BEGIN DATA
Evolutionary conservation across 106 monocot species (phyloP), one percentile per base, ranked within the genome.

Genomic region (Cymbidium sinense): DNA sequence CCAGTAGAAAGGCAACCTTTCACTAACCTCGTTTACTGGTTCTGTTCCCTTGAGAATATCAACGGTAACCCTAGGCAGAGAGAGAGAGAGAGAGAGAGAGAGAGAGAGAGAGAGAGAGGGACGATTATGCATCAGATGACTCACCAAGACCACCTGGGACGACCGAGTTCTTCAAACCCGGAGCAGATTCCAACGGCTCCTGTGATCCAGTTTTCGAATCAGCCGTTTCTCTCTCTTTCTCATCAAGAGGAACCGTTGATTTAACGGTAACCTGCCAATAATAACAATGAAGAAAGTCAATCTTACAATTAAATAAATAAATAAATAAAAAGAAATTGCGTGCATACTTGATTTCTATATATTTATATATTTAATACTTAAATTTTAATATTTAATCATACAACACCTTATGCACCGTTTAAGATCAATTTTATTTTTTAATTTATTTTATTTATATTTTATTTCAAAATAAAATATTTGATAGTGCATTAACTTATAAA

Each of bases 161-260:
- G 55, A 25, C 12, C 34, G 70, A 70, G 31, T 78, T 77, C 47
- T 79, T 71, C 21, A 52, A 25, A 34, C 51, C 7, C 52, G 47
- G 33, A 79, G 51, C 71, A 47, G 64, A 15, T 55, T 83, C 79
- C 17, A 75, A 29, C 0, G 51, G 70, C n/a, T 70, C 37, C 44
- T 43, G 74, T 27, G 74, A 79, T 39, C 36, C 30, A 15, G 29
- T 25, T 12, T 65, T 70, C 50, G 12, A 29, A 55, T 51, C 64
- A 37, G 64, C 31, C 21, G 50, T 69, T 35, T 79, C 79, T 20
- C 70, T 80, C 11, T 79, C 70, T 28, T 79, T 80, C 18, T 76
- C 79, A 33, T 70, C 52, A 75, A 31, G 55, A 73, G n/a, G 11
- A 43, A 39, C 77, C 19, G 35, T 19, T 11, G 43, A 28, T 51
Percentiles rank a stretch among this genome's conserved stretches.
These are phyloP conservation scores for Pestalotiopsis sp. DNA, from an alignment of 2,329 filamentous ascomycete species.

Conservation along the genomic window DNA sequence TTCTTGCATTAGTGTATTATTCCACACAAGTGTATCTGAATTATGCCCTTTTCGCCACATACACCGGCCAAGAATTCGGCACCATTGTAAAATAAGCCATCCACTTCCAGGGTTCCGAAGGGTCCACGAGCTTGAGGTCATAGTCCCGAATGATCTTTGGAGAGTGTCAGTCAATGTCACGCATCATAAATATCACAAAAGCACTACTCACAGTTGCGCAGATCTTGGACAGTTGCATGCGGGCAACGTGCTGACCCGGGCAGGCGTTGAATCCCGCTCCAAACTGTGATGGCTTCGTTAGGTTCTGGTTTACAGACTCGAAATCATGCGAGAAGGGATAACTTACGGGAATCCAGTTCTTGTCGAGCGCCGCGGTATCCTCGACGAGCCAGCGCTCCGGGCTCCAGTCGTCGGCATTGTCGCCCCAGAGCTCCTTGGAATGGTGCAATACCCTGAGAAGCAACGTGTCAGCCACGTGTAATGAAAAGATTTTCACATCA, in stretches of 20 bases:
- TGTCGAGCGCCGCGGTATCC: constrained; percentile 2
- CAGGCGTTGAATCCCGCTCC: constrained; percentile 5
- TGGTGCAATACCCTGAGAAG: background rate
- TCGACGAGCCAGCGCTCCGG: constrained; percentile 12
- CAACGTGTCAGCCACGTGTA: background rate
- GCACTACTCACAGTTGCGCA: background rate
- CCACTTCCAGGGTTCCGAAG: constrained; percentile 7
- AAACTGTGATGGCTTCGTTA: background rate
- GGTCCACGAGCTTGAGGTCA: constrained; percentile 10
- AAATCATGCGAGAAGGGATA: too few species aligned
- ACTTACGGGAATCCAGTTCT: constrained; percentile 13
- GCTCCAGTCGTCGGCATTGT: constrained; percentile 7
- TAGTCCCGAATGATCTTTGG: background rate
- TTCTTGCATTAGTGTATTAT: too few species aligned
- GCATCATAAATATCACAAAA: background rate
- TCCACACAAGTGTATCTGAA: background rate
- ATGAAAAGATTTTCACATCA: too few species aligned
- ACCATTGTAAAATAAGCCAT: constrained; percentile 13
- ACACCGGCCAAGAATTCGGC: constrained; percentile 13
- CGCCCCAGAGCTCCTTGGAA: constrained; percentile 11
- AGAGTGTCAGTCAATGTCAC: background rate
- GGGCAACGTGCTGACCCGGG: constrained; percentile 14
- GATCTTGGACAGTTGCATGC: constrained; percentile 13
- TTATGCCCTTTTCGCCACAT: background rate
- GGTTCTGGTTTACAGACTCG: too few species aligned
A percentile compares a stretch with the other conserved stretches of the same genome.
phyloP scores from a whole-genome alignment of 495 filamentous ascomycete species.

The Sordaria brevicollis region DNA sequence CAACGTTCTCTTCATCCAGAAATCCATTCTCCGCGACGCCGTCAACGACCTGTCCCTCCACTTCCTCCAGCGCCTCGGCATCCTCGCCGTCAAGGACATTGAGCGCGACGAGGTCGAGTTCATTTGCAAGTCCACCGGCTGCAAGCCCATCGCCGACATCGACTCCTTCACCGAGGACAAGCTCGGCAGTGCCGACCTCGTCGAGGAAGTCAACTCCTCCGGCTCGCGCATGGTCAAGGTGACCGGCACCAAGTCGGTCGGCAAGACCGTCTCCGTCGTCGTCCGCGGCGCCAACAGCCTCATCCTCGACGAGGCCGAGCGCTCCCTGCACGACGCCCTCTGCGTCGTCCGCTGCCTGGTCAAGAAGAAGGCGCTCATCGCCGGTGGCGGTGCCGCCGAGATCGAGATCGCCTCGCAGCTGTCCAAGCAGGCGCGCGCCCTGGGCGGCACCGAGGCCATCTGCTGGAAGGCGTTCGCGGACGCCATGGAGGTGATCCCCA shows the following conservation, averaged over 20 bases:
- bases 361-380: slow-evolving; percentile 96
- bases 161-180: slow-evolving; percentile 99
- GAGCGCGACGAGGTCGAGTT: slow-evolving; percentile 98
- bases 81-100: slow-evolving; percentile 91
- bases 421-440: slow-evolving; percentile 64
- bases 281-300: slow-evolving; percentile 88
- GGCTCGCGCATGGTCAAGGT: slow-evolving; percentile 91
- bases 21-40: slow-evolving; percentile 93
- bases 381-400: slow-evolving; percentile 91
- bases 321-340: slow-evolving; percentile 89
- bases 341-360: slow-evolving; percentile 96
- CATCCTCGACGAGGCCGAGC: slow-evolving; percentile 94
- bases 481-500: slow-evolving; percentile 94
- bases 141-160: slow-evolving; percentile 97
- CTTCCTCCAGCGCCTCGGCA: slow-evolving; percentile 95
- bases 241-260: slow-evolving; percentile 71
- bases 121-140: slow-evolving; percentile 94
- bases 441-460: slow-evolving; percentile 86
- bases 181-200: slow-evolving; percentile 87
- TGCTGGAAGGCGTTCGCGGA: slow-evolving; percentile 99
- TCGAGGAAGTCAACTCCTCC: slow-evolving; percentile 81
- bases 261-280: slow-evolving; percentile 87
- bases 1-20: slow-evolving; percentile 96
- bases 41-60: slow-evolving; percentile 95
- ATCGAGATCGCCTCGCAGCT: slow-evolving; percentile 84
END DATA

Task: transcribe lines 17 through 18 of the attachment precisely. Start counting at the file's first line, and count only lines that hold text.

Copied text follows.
- TGTCGAGCGCCGCGGTATCC: constrained; percentile 2
- CAGGCGTTGAATCCCGCTCC: constrained; percentile 5